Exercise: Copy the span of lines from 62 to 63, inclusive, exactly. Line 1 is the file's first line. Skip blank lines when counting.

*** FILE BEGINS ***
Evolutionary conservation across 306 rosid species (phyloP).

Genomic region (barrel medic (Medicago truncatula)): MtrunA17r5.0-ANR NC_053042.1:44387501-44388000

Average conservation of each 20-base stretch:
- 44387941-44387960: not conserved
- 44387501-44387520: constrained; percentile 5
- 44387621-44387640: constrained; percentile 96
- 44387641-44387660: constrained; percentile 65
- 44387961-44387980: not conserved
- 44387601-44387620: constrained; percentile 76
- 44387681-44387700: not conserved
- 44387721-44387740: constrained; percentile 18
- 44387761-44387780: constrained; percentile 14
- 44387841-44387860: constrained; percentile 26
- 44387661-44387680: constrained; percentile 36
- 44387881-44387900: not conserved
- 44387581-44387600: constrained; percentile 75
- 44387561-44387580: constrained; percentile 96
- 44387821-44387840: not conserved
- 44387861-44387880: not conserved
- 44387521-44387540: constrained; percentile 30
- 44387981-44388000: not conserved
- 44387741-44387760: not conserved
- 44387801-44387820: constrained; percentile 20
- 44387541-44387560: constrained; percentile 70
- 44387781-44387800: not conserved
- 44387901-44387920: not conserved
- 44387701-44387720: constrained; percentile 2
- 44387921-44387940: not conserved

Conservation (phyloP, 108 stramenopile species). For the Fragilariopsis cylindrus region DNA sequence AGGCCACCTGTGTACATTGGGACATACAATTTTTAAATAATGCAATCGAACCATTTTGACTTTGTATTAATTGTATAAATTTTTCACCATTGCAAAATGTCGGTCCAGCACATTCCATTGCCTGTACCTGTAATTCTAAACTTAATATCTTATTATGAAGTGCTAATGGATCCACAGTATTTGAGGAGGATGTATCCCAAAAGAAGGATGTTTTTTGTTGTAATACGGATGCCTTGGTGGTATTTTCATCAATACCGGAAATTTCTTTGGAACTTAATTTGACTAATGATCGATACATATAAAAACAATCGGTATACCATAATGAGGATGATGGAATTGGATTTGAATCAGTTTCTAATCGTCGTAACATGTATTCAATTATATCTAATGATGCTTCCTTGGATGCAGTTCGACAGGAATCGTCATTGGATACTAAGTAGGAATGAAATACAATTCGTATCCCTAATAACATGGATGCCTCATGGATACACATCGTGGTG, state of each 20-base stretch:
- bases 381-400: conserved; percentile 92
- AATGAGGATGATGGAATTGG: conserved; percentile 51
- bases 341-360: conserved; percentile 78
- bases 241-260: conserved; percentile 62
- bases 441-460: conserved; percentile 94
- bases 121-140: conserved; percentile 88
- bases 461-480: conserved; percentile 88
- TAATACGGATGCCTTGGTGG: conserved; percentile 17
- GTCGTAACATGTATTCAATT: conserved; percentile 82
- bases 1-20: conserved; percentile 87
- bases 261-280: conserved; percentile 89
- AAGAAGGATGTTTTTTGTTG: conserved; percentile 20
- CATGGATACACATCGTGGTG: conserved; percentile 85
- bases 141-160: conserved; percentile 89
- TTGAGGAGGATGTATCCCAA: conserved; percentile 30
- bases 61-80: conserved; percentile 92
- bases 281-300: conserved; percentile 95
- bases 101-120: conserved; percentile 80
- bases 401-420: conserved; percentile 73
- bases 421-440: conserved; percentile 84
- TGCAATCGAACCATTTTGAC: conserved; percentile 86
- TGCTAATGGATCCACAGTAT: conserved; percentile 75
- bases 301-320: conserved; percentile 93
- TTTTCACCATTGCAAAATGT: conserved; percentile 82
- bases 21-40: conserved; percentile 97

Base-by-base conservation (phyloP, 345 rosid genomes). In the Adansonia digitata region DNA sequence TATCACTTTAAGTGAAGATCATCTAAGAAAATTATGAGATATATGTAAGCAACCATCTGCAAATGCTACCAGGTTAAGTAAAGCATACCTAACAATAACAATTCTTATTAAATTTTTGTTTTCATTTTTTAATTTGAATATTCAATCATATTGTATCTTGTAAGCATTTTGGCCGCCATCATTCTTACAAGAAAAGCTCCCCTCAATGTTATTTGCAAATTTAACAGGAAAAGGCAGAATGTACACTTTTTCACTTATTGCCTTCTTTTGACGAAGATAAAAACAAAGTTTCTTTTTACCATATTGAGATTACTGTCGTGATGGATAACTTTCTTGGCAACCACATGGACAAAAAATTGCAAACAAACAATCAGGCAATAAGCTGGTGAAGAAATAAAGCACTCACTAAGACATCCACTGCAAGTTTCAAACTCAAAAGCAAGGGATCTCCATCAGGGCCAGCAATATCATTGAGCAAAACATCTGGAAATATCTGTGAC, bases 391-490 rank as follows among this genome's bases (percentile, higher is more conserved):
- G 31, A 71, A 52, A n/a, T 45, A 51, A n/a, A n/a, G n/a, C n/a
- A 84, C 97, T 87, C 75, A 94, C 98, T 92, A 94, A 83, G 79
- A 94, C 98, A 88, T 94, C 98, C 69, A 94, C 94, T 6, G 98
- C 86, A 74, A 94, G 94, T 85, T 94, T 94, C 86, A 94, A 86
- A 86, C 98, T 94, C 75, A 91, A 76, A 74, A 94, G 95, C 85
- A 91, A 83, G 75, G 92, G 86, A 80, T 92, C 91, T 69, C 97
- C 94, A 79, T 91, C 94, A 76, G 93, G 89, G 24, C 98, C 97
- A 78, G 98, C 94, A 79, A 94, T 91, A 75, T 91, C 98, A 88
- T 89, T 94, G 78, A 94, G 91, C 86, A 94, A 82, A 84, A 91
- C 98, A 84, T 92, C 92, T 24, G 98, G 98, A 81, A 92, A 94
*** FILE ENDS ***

- C 94, A 79, T 91, C 94, A 76, G 93, G 89, G 24, C 98, C 97
- A 78, G 98, C 94, A 79, A 94, T 91, A 75, T 91, C 98, A 88